Toyota Drives Ultimate Eco-car a Step Closer
Toyota has brought what it claims – with some justification, if it works –the ultimate eco-car a step closer to reality. The fuel cell hybrid vehicle (FCHV) was seen by Treehuggers last year following our report on testing of the vehicle in California’s Death Valley.
Toyota says the FCHV is the closest vehicle yet to the ultimate eco-car. It features an electric-motor hybrid system powered by a battery and fuel cells supplied with high-pressure hydrogen gas. The FCHV has moved a step closer to a real on-sale date as it starts long-term trials with a transport company in Nagoya, Japan. The FCHV, doesn’t emit any atmospheric pollutants at all and is based on the mid-sized Highlander SUV (known as the Kluger in some other markets). Toyota plans to use the vehicle to obtain a wide range of data necessary for commercial production of FCHVs, which should now be no more than five years away.
Toyota pursued efficiency right down to the smallest details, saving about 40kg of weight by using aluminium for the roof, bonnet, fenders and side doors, for example. A large rear spoiler suppresses turbulence and a flat underbody reduces wind resistance, resulting in a 0.326 coefficient of drag - excellent for an SUV. Fuel-efficient tyres reduce rolling resistance.
Interestingly, carbon dioxide is used as an air-conditioning refrigerant, avoiding the use of CFCs or HFCs (chlorofluorocarbons or hydrofluorocarbons), a move which reduces the potential effect on global warming to a level of 1/1300th compared with a conventional air conditioning system. Light-emitting diodes (LEDs), which consume very little power, are used for the rear combination lamps.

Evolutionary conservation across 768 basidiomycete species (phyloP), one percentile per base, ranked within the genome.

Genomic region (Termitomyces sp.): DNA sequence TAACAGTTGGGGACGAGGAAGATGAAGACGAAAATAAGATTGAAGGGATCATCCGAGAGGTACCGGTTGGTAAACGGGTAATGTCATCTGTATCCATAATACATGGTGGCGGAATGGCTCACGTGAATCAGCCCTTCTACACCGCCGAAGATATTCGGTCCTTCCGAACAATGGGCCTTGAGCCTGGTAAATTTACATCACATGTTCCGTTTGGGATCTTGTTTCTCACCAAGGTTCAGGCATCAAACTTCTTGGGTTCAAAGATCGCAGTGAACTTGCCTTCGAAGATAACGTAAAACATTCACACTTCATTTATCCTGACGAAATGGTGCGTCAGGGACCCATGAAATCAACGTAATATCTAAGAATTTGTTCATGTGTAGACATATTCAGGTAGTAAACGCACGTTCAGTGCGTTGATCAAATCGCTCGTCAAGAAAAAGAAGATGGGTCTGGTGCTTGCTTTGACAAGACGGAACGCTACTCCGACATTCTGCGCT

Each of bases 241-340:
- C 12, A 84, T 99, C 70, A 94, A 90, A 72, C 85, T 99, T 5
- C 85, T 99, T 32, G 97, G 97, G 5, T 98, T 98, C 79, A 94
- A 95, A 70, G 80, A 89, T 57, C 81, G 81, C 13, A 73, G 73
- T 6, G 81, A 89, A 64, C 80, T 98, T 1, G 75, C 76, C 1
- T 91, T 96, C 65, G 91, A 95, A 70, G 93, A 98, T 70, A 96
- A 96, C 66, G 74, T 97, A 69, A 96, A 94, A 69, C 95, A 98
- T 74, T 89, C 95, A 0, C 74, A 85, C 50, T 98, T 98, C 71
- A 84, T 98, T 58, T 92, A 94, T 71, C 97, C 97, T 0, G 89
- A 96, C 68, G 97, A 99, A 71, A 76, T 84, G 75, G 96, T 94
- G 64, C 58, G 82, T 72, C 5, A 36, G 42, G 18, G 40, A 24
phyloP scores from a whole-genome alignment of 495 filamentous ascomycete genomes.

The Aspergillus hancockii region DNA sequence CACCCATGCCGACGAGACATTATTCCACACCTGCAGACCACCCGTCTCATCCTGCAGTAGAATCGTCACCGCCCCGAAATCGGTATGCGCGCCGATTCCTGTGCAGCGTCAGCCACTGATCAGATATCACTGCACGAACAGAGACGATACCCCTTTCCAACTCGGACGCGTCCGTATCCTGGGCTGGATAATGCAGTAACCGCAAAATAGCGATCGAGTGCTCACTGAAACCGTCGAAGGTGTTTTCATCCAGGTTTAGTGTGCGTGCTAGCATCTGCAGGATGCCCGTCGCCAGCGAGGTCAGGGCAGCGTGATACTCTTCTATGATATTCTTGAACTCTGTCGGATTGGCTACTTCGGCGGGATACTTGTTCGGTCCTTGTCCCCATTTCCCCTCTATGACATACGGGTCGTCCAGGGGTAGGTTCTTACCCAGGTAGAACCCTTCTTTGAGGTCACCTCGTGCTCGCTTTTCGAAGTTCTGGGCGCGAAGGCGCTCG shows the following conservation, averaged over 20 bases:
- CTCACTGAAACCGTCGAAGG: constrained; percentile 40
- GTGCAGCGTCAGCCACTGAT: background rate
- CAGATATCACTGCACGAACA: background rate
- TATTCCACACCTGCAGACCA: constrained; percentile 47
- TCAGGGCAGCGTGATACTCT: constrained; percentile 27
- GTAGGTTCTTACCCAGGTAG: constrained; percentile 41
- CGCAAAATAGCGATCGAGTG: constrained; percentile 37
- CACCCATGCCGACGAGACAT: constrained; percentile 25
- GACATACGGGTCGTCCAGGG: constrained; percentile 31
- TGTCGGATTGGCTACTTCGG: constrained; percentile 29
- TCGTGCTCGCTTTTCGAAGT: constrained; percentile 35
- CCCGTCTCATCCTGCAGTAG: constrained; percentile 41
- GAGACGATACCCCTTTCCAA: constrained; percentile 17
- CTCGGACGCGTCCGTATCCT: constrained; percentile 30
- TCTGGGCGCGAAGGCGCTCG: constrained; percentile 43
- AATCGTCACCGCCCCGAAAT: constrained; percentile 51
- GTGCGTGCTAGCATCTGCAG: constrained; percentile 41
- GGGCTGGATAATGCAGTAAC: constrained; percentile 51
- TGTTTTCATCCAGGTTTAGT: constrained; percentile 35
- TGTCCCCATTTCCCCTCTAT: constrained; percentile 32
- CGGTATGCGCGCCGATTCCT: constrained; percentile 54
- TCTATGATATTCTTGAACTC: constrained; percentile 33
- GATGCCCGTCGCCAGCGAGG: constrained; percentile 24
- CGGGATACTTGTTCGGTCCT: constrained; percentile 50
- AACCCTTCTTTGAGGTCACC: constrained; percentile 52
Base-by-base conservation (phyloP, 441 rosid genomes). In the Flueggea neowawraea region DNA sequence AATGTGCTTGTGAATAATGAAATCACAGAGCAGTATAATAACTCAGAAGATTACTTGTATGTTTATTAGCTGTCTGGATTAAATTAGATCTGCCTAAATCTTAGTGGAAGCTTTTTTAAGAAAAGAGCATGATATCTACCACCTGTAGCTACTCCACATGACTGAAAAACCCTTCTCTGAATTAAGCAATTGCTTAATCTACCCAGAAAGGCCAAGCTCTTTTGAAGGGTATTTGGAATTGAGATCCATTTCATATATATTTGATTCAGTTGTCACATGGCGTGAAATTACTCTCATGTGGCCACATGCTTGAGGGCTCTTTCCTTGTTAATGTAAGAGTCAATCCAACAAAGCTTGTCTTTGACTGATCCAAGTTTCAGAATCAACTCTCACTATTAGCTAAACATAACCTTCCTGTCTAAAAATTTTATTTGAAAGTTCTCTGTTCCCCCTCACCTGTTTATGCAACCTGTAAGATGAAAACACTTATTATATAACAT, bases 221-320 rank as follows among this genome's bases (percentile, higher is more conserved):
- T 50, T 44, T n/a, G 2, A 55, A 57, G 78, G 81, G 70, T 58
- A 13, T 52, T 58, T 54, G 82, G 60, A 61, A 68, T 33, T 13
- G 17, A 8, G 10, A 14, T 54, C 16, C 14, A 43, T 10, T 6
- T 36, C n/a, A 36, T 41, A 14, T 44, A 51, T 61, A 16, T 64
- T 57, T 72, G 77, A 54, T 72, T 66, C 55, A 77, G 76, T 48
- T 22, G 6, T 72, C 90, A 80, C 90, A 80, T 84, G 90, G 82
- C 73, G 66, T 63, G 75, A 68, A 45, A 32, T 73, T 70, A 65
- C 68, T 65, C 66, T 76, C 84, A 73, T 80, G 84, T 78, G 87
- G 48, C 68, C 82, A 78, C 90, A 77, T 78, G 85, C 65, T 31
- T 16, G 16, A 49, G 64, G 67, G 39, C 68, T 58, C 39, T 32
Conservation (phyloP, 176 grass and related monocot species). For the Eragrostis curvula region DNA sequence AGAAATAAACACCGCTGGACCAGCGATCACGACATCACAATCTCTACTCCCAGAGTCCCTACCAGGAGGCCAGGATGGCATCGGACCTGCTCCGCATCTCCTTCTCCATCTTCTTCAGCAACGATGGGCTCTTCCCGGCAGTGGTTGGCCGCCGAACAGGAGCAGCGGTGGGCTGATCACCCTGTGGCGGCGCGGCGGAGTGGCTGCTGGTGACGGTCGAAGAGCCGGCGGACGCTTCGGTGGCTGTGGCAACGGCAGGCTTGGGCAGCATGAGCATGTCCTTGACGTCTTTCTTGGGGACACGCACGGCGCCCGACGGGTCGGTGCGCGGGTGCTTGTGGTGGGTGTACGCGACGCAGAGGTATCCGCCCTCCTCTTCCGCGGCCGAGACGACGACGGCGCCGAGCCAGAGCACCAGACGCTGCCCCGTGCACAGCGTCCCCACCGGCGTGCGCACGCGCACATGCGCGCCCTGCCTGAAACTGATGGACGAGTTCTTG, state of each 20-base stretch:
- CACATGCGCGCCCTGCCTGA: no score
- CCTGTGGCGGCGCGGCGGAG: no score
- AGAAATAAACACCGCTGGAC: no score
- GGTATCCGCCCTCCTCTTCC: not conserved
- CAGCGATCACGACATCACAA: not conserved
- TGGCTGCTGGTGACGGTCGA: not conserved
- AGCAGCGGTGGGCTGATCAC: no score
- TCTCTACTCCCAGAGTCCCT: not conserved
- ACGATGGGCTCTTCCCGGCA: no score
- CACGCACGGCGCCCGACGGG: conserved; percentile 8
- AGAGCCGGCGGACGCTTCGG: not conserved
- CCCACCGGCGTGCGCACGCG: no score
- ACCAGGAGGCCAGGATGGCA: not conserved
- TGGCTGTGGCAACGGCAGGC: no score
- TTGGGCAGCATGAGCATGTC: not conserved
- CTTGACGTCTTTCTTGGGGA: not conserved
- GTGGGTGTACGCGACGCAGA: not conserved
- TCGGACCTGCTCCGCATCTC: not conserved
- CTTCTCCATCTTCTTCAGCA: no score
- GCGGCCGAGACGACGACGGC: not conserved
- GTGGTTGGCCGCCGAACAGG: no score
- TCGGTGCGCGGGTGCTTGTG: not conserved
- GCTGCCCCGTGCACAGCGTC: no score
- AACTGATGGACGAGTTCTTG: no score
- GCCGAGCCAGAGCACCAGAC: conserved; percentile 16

Safety was also a major requirement of course, so crash testing of the Toyota FCHV was particularly rigorous, including new safety confirmation tests for high-voltage components and for protection against hydrogen leaks. If a collision occurs, sensors in the Toyota FCHV's front, rear and sides detect impact and instantly shut the valves on the high-pressure hydrogen tanks.
For additional safety, the valves are also closed if a leak is detected by any of the hydrogen sensors placed on the fuel-cell stack, bonnet, high-pressure hydrogen tanks and cabin ceiling. The high-pressure hydrogen tanks are designed for maximum safety to avoid rupture even if the vehicle suffers a serious rear-end collision.
The Toyota FCHV's current cruising range is about 200 miles, or 330km.